When we first get a new Mac it’s fast and runs so much better than our old one. We think that it will last that way forever. A few years down the road, the experience isn’t the same anymore. It’s dirty, sluggish, and you frequently see the beach ball.
At first glance, you’d think it’s time for a new computer. But sometimes, a new computer isn’t necessary. You just might need a little cleaning, tweaking and possibly an inexpensive upgrade to get your old Mac back.
How long should your Mac last?
According to Apple, they’d like you to use your Mac for at least 3 years. After all, that’s when their extended warranty (AppleCare) cuts out. If you really need to stay on the cusp of new technology (most of us don’t.), this article isn’t for you.
A normal, everyday user should be able to squeak 4-5 years out of their Mac. If you can go longer, that’s great. However, after 3-4 years, if it needs any sort of repairs – replace it instead of sinking money into a machine well past its prime.
One real reason that your once fast system is now a slow turtle isn’t because something is wrong. It’s because of system bloat. As time goes on, technology improves and OS X, applications, and web sites grow larger requiring more resources. Since the latest model has these resources, your older computer slowly begins to struggle with each new version.
The other main reason your system isn’t what it used to be is partially you and partially the application developers fault. I’m talking about Login Items here. Waiting until your system is up and ready will make all your applications launch faster. Also launching them one at a time is the fastest way. Having Firefox, Microsoft Word, Excel, Mail and iCal all fighting for resources at login is a sure way to wait a while before your machine is useable.
The developers are guilty of forcing login items onto you in the interest of “speed launching” or always making sure their application is ready to go and checking for updates. While this is horribly noticeable in Windows land, as OS X versions are being written, they are including this nonsense.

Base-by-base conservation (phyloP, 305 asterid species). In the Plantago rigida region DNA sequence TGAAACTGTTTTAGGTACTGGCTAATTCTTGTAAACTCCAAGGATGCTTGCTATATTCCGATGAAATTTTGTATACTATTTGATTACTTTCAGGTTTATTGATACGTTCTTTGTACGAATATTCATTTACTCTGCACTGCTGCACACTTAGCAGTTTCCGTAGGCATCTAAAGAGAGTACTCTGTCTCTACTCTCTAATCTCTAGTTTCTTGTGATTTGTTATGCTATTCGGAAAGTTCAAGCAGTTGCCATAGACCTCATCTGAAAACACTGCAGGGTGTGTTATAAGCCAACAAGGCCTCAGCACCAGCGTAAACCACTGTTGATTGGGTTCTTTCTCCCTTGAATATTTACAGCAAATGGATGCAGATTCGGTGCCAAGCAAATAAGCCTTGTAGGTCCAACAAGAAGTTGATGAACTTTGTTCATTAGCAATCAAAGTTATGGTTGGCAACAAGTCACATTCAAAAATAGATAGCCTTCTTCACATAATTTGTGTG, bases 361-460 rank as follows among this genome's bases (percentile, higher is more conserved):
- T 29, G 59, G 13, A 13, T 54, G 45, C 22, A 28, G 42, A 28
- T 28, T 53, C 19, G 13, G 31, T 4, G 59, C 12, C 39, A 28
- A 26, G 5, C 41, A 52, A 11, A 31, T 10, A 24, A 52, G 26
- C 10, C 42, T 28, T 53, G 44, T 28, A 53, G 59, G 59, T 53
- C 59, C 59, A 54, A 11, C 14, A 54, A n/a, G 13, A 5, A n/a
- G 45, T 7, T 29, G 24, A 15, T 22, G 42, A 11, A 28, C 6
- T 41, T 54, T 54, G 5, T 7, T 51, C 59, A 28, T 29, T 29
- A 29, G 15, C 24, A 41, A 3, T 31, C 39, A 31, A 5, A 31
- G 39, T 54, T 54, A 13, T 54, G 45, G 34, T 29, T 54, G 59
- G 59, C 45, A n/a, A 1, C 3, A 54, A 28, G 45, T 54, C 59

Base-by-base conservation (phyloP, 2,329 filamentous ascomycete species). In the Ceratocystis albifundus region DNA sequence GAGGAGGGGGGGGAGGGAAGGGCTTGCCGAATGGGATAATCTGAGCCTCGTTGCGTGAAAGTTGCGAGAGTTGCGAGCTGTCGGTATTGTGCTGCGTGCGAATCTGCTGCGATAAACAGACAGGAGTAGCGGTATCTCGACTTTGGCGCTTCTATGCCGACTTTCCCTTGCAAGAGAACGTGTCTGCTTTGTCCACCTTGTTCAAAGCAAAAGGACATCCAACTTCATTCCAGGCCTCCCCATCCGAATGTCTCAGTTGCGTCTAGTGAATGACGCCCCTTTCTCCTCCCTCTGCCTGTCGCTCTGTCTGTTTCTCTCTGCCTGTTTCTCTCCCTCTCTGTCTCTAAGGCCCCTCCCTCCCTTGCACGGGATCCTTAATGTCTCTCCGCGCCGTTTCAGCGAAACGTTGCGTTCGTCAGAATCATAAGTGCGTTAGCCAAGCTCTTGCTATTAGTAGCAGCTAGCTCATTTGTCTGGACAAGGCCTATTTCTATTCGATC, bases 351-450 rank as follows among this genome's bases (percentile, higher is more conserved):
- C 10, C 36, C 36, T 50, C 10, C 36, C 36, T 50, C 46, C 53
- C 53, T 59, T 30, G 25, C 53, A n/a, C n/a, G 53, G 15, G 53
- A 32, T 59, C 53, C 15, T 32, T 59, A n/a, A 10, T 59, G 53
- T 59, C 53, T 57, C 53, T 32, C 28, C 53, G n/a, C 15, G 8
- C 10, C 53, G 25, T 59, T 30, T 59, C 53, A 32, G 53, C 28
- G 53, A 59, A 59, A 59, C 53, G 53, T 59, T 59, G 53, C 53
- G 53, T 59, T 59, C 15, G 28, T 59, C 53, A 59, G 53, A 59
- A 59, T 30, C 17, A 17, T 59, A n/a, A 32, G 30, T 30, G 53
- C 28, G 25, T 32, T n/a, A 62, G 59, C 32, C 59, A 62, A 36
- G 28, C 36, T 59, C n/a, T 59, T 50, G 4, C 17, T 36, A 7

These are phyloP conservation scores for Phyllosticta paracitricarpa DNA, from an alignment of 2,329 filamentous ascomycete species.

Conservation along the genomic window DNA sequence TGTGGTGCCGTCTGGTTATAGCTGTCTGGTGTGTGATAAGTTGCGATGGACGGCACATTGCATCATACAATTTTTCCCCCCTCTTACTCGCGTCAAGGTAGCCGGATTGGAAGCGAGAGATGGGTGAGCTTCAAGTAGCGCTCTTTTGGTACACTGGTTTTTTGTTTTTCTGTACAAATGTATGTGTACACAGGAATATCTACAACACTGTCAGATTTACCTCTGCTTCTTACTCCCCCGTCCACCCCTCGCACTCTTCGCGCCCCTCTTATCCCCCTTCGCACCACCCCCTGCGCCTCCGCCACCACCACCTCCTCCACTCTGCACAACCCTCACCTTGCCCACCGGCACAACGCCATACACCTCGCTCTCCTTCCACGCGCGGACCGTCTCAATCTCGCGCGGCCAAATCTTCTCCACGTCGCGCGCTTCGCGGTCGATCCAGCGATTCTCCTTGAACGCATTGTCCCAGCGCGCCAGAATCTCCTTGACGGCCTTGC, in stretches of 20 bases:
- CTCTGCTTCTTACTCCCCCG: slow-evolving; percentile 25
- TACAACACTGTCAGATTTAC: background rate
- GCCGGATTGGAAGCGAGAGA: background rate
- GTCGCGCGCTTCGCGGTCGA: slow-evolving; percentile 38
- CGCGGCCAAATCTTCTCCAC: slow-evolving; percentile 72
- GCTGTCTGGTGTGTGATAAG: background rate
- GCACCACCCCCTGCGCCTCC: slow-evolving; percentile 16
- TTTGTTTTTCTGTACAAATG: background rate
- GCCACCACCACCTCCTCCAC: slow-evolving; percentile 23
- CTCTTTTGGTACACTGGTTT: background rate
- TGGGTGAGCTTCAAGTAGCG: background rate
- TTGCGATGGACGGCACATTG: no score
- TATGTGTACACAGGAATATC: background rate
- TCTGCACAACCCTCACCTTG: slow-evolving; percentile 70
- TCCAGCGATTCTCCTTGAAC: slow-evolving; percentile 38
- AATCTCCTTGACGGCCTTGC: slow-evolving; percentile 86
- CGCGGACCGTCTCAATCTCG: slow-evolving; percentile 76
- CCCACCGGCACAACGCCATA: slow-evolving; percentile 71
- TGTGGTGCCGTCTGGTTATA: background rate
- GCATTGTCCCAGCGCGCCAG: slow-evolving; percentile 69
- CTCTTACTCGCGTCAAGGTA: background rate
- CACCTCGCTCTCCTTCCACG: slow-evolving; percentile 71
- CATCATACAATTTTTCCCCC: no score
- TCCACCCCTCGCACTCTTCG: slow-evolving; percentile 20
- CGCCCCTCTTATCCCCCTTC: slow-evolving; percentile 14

To speed up your startup:
– Go to System Preferences and choose Accounts.
– Select your user account and at the top tab, choose “Login Items”
– Delete all of them.
– If you have Applications starting at login, find their icon in the Dock.
– Right Click on the icon and click on “Open at Login” to remove the check.
Tune your System:
Turn off FileVault: Unless necessary, Filevault will cause a performance decrease as your system decrypts and re-encrypts data during normal operation. Think twice about disabling Filevault if you store sensitive data on your drive, or have a laptop that travels outside of the home often.
Turn off Dashboard and it’s Widgets: These little programs run in the background and can consume a large amount of system processes. Especially if they’re always checking in with the internet to update their information. You can disable dashboard with the following command:
defaults write com.apple.dock no-glass -boolean YES
Stop icon preview: Leopard’s cool little feature of displaying a thumbnail of the file’s contents is nice. It also takes a good amount of work on an older machine. Turn it off by choosing “View Options” from the Finder’s “View” menu bar item and unchecking the box next to “Show icon preview”. You’ll need to do this for the Desktop and Macintosh HD, checking “Use as defaults” to totally turn it off.